The Congress has to now deal with its old coterie and be decisive about leadership issues
The Congress celebrations, now that everybody has labelled the Assembly results as the nose-in-the-ground anointment of its new chief Rahul Gandhi, need to simmer down and its top brass should get working on the troublesome issue of State leadership at hand. Should the party go with the old guard or prop up the new, if only to demonstrate that Rahul Gandhi is indeed capable of bringing the vigour of youth instead of relying on handed down logic? Besides, Gandhi has to dispel the myth that he would still love to be cushioned in princeling comforts and not be overshadowed by talented challengers. If he has to send out a message of a new-found sense of purpose and appeal to the younger demographic of voters, then he indeed has to accommodate his young leadership and peers in power positions. A clearer verdict would have no doubt given him the muscle but now that the Congress has slender margins of victory, it cannot afford to alienate the older and more importantly, the loyal watchguards of the organisation. Dissenters in the Congress are notorious for harming the party and in the two States could even shop in Opposition camps. Unlike the monolithic grassroots matrix of the BJP, the Congress votebank is harvested in pocket borough style by regional leaders. At this point, when the party needs to work on its organisational depth for 2019, it could hardly afford to crank up the senior leaders. In Rajasthan, a young Sachin Pilot worked the ground but was tasked with the superhuman feat of pulling up seat strength from 21 to 100 plus. And though he staked his strengths, he has yet to reach the over-arching and harmonising capabilities of the seniority and experience of an Ashok Gehlot. The Congress does need his expertise to keep the flock together. Though the two leaders chose to brief the press from their residence, it was the senior Gehlot who was pragmatic enough to call on his junior for the right optics.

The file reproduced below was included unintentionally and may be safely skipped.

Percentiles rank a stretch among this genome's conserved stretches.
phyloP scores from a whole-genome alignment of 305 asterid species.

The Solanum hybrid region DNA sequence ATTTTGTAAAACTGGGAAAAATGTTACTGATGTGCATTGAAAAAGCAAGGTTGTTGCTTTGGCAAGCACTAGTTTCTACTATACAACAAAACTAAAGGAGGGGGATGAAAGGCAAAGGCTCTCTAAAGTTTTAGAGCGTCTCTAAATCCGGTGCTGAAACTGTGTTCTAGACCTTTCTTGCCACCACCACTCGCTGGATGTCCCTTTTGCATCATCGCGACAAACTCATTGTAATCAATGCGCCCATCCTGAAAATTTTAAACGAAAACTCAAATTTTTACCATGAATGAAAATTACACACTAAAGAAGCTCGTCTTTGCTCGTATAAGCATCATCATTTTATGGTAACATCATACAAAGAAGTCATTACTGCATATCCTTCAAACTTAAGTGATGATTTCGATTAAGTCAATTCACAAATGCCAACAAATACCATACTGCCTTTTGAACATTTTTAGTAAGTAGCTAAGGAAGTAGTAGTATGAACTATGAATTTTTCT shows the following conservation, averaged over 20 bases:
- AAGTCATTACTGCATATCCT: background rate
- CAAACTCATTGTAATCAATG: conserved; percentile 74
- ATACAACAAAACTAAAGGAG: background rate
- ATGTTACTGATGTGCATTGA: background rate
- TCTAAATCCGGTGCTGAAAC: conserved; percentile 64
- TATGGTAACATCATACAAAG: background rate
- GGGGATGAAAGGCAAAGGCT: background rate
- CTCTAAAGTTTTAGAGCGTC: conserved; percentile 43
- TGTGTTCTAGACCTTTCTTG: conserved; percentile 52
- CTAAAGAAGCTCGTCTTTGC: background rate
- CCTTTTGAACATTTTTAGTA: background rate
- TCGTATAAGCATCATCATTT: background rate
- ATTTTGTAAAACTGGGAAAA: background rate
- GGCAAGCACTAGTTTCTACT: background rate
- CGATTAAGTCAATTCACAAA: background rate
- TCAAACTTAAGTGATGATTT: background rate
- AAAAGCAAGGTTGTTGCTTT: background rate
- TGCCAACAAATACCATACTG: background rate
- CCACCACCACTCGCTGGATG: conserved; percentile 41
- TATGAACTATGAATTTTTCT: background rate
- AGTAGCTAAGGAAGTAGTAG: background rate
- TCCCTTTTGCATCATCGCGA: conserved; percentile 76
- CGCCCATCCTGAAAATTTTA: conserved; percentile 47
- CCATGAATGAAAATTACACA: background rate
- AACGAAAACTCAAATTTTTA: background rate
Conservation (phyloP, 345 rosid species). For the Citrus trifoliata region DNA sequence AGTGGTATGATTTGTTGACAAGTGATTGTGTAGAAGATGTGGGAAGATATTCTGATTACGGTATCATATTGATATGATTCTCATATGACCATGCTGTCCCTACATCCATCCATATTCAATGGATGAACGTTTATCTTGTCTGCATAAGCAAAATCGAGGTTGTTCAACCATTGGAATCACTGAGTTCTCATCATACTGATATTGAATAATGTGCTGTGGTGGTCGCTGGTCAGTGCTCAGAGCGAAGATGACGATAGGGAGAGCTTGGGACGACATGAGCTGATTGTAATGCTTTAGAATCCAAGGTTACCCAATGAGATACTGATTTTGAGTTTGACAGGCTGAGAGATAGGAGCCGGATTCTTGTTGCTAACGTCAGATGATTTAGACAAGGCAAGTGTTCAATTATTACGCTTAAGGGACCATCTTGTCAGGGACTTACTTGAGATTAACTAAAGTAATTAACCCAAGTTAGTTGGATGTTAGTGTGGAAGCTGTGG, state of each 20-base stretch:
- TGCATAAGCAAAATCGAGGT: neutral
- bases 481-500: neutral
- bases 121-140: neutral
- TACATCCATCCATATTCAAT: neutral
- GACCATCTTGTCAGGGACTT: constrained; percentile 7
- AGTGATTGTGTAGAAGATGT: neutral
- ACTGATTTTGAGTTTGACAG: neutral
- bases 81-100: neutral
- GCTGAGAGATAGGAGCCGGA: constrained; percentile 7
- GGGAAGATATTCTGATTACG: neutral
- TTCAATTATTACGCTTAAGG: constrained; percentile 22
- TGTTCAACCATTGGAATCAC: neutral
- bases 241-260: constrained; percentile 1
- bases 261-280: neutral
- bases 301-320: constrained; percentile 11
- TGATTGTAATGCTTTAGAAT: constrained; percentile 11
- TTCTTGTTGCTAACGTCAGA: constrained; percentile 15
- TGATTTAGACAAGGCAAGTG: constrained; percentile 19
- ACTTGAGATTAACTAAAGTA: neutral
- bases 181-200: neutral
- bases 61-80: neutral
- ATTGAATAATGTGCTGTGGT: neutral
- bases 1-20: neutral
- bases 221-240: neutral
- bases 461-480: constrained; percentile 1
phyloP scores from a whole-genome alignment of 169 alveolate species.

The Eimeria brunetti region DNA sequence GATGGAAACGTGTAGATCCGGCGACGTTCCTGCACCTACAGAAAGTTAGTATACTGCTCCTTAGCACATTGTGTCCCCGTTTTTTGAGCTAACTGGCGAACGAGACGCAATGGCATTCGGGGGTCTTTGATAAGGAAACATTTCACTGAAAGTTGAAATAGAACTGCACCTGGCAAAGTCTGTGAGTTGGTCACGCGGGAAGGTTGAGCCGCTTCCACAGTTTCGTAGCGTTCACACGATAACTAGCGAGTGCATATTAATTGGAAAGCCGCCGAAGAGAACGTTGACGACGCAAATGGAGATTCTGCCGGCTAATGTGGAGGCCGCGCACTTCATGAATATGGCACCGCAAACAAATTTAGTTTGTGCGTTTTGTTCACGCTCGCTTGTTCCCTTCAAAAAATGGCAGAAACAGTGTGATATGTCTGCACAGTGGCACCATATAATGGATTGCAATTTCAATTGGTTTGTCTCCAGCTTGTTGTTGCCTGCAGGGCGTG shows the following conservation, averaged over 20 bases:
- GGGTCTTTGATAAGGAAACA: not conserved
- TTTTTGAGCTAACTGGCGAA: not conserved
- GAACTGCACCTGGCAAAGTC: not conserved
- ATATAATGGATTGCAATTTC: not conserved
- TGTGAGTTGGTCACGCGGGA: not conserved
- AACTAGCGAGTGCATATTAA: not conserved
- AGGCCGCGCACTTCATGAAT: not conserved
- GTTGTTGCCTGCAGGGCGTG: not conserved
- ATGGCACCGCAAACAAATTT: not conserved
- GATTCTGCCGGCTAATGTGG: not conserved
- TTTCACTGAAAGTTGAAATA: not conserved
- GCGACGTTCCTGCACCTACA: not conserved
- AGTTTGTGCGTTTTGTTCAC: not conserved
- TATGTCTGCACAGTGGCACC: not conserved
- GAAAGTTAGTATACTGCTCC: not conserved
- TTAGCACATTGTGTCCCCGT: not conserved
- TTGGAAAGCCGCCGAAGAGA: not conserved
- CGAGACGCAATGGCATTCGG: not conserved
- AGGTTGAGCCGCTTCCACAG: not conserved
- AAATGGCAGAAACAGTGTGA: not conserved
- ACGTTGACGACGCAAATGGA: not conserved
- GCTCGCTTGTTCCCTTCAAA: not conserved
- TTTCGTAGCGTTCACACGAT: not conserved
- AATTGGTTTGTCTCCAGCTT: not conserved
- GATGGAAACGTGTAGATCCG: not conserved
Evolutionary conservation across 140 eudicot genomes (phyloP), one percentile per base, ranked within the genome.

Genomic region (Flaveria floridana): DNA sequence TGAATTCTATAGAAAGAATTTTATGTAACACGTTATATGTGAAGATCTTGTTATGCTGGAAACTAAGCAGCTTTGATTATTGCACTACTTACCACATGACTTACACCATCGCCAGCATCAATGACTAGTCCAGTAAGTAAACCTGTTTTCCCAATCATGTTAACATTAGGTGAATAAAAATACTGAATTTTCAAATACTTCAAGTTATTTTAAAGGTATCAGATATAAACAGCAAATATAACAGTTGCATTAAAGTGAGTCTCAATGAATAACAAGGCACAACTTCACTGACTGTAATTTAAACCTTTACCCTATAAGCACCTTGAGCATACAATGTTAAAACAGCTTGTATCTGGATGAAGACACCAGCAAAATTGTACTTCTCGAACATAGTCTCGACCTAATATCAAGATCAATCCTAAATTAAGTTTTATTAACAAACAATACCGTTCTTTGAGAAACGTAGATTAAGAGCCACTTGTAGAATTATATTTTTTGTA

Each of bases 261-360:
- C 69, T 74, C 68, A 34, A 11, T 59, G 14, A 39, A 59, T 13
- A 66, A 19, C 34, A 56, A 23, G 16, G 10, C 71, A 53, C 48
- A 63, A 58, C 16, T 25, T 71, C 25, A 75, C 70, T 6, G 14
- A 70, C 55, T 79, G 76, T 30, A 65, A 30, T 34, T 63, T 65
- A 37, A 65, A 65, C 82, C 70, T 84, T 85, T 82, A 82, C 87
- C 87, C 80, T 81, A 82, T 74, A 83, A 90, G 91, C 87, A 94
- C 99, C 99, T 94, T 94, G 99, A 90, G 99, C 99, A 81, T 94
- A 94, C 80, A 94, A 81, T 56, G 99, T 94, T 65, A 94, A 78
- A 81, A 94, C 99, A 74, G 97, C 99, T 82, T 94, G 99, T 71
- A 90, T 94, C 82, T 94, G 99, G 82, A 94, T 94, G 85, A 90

In Madhya Pradesh, where the Congress is tipping on needle point, and where Jyotiraditya Scindia is an equal claimant to leadership, the experience of the old guard has to be banked upon. A strategist like Kamal Nath was needed to begin talks with post poll allies like Mayawati’s Bahujan Samaj Party (BSP), the Samajwadi Party, Gondwana Gantantra Party and independents. The party needs 116 to form the Government. For Mayawati, it is a shot at relevance as she has realised that a pre-poll partnership would have worked far more for mutual benefit and that tricky territory needs delicacy and soft-treading of ego issues which the senior leaders are expectedly more adept at. One doesn’t deny the imperatives but do the old warhorses have the maturity to be the margdarshak and give up the hot seat instead? The Congress has to deal with its coterie clout and seem to be decisive about leadership issues, give credence to the bottom-up approach rather than the one handed down by the high command.